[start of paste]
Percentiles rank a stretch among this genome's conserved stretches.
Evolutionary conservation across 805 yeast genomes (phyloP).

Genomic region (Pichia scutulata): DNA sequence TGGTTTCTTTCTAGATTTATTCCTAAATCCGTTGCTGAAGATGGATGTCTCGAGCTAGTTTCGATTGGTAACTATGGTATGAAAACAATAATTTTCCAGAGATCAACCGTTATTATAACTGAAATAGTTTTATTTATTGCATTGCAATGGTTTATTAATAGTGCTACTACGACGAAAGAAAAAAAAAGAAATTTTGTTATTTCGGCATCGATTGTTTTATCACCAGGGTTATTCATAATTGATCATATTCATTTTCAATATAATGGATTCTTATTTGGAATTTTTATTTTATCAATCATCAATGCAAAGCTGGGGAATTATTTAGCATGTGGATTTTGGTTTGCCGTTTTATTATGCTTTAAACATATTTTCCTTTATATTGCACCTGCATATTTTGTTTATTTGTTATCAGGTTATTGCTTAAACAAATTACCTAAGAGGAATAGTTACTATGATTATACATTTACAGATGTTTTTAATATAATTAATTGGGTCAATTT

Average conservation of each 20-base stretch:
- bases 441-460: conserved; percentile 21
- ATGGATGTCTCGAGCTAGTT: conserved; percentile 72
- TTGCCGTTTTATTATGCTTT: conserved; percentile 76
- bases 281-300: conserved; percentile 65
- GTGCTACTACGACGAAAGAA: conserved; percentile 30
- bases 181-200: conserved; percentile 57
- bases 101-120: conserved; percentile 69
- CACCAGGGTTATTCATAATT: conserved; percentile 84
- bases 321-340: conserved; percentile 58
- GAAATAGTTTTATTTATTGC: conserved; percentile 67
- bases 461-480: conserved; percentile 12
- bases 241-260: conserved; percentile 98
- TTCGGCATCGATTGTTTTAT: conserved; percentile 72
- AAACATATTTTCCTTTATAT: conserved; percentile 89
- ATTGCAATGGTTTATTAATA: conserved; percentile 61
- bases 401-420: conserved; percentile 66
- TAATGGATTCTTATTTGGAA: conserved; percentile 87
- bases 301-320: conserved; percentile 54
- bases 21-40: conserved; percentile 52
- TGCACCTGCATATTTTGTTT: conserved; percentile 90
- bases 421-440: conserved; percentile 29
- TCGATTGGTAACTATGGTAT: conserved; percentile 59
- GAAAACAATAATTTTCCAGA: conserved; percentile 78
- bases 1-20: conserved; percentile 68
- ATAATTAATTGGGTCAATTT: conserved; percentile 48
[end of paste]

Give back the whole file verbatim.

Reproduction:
Percentiles rank a stretch among this genome's conserved stretches.
Evolutionary conservation across 805 yeast genomes (phyloP).

Genomic region (Pichia scutulata): DNA sequence TGGTTTCTTTCTAGATTTATTCCTAAATCCGTTGCTGAAGATGGATGTCTCGAGCTAGTTTCGATTGGTAACTATGGTATGAAAACAATAATTTTCCAGAGATCAACCGTTATTATAACTGAAATAGTTTTATTTATTGCATTGCAATGGTTTATTAATAGTGCTACTACGACGAAAGAAAAAAAAAGAAATTTTGTTATTTCGGCATCGATTGTTTTATCACCAGGGTTATTCATAATTGATCATATTCATTTTCAATATAATGGATTCTTATTTGGAATTTTTATTTTATCAATCATCAATGCAAAGCTGGGGAATTATTTAGCATGTGGATTTTGGTTTGCCGTTTTATTATGCTTTAAACATATTTTCCTTTATATTGCACCTGCATATTTTGTTTATTTGTTATCAGGTTATTGCTTAAACAAATTACCTAAGAGGAATAGTTACTATGATTATACATTTACAGATGTTTTTAATATAATTAATTGGGTCAATTT

Average conservation of each 20-base stretch:
- bases 441-460: conserved; percentile 21
- ATGGATGTCTCGAGCTAGTT: conserved; percentile 72
- TTGCCGTTTTATTATGCTTT: conserved; percentile 76
- bases 281-300: conserved; percentile 65
- GTGCTACTACGACGAAAGAA: conserved; percentile 30
- bases 181-200: conserved; percentile 57
- bases 101-120: conserved; percentile 69
- CACCAGGGTTATTCATAATT: conserved; percentile 84
- bases 321-340: conserved; percentile 58
- GAAATAGTTTTATTTATTGC: conserved; percentile 67
- bases 461-480: conserved; percentile 12
- bases 241-260: conserved; percentile 98
- TTCGGCATCGATTGTTTTAT: conserved; percentile 72
- AAACATATTTTCCTTTATAT: conserved; percentile 89
- ATTGCAATGGTTTATTAATA: conserved; percentile 61
- bases 401-420: conserved; percentile 66
- TAATGGATTCTTATTTGGAA: conserved; percentile 87
- bases 301-320: conserved; percentile 54
- bases 21-40: conserved; percentile 52
- TGCACCTGCATATTTTGTTT: conserved; percentile 90
- bases 421-440: conserved; percentile 29
- TCGATTGGTAACTATGGTAT: conserved; percentile 59
- GAAAACAATAATTTTCCAGA: conserved; percentile 78
- bases 1-20: conserved; percentile 68
- ATAATTAATTGGGTCAATTT: conserved; percentile 48